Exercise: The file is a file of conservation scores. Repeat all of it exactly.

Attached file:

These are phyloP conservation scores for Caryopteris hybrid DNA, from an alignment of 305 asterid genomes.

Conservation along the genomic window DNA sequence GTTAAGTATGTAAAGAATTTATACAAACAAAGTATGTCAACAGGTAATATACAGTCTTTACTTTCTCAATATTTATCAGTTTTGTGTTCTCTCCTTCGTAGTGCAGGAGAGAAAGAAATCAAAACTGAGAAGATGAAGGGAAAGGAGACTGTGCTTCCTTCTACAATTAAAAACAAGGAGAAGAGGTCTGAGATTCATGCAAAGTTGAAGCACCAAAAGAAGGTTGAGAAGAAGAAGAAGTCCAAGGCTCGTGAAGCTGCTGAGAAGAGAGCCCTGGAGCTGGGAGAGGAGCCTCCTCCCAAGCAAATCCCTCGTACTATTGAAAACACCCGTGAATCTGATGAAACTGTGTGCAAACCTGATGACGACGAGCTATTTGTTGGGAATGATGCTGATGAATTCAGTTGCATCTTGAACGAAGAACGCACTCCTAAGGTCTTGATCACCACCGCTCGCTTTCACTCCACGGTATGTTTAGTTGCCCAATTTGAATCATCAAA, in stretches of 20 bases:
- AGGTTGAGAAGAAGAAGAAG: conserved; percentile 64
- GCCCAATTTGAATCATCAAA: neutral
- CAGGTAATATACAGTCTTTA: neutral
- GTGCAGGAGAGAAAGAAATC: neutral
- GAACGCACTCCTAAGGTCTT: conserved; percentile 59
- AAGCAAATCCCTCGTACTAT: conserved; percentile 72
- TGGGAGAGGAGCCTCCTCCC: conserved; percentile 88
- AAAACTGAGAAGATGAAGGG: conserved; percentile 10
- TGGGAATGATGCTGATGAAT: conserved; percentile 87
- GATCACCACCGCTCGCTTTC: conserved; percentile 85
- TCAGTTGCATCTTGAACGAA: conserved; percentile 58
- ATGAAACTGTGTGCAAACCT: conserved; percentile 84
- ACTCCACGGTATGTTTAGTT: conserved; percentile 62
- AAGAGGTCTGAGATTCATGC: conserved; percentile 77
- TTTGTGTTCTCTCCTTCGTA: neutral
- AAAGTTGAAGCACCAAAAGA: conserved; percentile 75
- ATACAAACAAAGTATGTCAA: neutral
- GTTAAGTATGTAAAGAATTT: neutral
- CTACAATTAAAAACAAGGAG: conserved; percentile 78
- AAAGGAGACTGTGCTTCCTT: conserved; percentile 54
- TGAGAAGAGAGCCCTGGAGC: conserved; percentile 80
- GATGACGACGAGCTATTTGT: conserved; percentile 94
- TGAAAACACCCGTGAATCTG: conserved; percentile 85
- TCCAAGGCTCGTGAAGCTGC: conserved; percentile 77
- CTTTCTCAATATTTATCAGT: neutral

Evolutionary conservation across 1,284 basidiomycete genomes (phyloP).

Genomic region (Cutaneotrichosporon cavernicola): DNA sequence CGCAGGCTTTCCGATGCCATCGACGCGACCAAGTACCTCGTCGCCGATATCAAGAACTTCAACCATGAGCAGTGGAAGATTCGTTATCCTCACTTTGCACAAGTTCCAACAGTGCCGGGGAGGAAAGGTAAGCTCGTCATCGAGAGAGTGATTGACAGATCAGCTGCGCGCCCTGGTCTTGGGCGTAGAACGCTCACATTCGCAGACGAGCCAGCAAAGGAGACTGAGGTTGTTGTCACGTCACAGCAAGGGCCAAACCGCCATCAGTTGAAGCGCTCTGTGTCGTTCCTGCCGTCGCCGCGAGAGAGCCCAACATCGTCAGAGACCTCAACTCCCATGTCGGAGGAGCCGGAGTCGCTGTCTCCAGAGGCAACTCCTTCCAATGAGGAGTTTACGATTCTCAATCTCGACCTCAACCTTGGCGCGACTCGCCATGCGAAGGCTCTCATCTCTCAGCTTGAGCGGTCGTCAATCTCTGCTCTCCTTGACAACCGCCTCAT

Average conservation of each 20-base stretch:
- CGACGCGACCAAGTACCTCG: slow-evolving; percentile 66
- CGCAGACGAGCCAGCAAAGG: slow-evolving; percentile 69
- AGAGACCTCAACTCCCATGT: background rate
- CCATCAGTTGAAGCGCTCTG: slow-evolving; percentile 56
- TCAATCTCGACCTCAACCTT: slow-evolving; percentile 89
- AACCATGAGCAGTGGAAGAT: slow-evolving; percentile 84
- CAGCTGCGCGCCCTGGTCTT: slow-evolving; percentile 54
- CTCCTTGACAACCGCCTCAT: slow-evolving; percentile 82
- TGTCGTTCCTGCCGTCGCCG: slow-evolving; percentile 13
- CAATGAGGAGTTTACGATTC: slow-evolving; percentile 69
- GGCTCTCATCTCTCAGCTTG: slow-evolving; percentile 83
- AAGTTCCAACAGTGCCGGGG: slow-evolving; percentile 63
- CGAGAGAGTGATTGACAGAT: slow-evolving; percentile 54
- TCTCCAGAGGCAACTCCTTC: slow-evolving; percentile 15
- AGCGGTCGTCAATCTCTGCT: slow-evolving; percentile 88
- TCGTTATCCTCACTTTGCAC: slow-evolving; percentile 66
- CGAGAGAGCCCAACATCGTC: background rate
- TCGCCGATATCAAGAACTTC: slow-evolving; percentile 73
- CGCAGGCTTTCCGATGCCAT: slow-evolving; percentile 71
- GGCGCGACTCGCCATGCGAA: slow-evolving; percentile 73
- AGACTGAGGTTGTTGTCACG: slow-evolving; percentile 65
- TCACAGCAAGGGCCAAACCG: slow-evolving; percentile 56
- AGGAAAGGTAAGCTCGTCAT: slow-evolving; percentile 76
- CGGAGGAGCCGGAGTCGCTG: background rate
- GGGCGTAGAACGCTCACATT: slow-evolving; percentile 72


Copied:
These are phyloP conservation scores for Caryopteris hybrid DNA, from an alignment of 305 asterid genomes.

Conservation along the genomic window DNA sequence GTTAAGTATGTAAAGAATTTATACAAACAAAGTATGTCAACAGGTAATATACAGTCTTTACTTTCTCAATATTTATCAGTTTTGTGTTCTCTCCTTCGTAGTGCAGGAGAGAAAGAAATCAAAACTGAGAAGATGAAGGGAAAGGAGACTGTGCTTCCTTCTACAATTAAAAACAAGGAGAAGAGGTCTGAGATTCATGCAAAGTTGAAGCACCAAAAGAAGGTTGAGAAGAAGAAGAAGTCCAAGGCTCGTGAAGCTGCTGAGAAGAGAGCCCTGGAGCTGGGAGAGGAGCCTCCTCCCAAGCAAATCCCTCGTACTATTGAAAACACCCGTGAATCTGATGAAACTGTGTGCAAACCTGATGACGACGAGCTATTTGTTGGGAATGATGCTGATGAATTCAGTTGCATCTTGAACGAAGAACGCACTCCTAAGGTCTTGATCACCACCGCTCGCTTTCACTCCACGGTATGTTTAGTTGCCCAATTTGAATCATCAAA, in stretches of 20 bases:
- AGGTTGAGAAGAAGAAGAAG: conserved; percentile 64
- GCCCAATTTGAATCATCAAA: neutral
- CAGGTAATATACAGTCTTTA: neutral
- GTGCAGGAGAGAAAGAAATC: neutral
- GAACGCACTCCTAAGGTCTT: conserved; percentile 59
- AAGCAAATCCCTCGTACTAT: conserved; percentile 72
- TGGGAGAGGAGCCTCCTCCC: conserved; percentile 88
- AAAACTGAGAAGATGAAGGG: conserved; percentile 10
- TGGGAATGATGCTGATGAAT: conserved; percentile 87
- GATCACCACCGCTCGCTTTC: conserved; percentile 85
- TCAGTTGCATCTTGAACGAA: conserved; percentile 58
- ATGAAACTGTGTGCAAACCT: conserved; percentile 84
- ACTCCACGGTATGTTTAGTT: conserved; percentile 62
- AAGAGGTCTGAGATTCATGC: conserved; percentile 77
- TTTGTGTTCTCTCCTTCGTA: neutral
- AAAGTTGAAGCACCAAAAGA: conserved; percentile 75
- ATACAAACAAAGTATGTCAA: neutral
- GTTAAGTATGTAAAGAATTT: neutral
- CTACAATTAAAAACAAGGAG: conserved; percentile 78
- AAAGGAGACTGTGCTTCCTT: conserved; percentile 54
- TGAGAAGAGAGCCCTGGAGC: conserved; percentile 80
- GATGACGACGAGCTATTTGT: conserved; percentile 94
- TGAAAACACCCGTGAATCTG: conserved; percentile 85
- TCCAAGGCTCGTGAAGCTGC: conserved; percentile 77
- CTTTCTCAATATTTATCAGT: neutral

Evolutionary conservation across 1,284 basidiomycete genomes (phyloP).

Genomic region (Cutaneotrichosporon cavernicola): DNA sequence CGCAGGCTTTCCGATGCCATCGACGCGACCAAGTACCTCGTCGCCGATATCAAGAACTTCAACCATGAGCAGTGGAAGATTCGTTATCCTCACTTTGCACAAGTTCCAACAGTGCCGGGGAGGAAAGGTAAGCTCGTCATCGAGAGAGTGATTGACAGATCAGCTGCGCGCCCTGGTCTTGGGCGTAGAACGCTCACATTCGCAGACGAGCCAGCAAAGGAGACTGAGGTTGTTGTCACGTCACAGCAAGGGCCAAACCGCCATCAGTTGAAGCGCTCTGTGTCGTTCCTGCCGTCGCCGCGAGAGAGCCCAACATCGTCAGAGACCTCAACTCCCATGTCGGAGGAGCCGGAGTCGCTGTCTCCAGAGGCAACTCCTTCCAATGAGGAGTTTACGATTCTCAATCTCGACCTCAACCTTGGCGCGACTCGCCATGCGAAGGCTCTCATCTCTCAGCTTGAGCGGTCGTCAATCTCTGCTCTCCTTGACAACCGCCTCAT

Average conservation of each 20-base stretch:
- CGACGCGACCAAGTACCTCG: slow-evolving; percentile 66
- CGCAGACGAGCCAGCAAAGG: slow-evolving; percentile 69
- AGAGACCTCAACTCCCATGT: background rate
- CCATCAGTTGAAGCGCTCTG: slow-evolving; percentile 56
- TCAATCTCGACCTCAACCTT: slow-evolving; percentile 89
- AACCATGAGCAGTGGAAGAT: slow-evolving; percentile 84
- CAGCTGCGCGCCCTGGTCTT: slow-evolving; percentile 54
- CTCCTTGACAACCGCCTCAT: slow-evolving; percentile 82
- TGTCGTTCCTGCCGTCGCCG: slow-evolving; percentile 13
- CAATGAGGAGTTTACGATTC: slow-evolving; percentile 69
- GGCTCTCATCTCTCAGCTTG: slow-evolving; percentile 83
- AAGTTCCAACAGTGCCGGGG: slow-evolving; percentile 63
- CGAGAGAGTGATTGACAGAT: slow-evolving; percentile 54
- TCTCCAGAGGCAACTCCTTC: slow-evolving; percentile 15
- AGCGGTCGTCAATCTCTGCT: slow-evolving; percentile 88
- TCGTTATCCTCACTTTGCAC: slow-evolving; percentile 66
- CGAGAGAGCCCAACATCGTC: background rate
- TCGCCGATATCAAGAACTTC: slow-evolving; percentile 73
- CGCAGGCTTTCCGATGCCAT: slow-evolving; percentile 71
- GGCGCGACTCGCCATGCGAA: slow-evolving; percentile 73
- AGACTGAGGTTGTTGTCACG: slow-evolving; percentile 65
- TCACAGCAAGGGCCAAACCG: slow-evolving; percentile 56
- AGGAAAGGTAAGCTCGTCAT: slow-evolving; percentile 76
- CGGAGGAGCCGGAGTCGCTG: background rate
- GGGCGTAGAACGCTCACATT: slow-evolving; percentile 72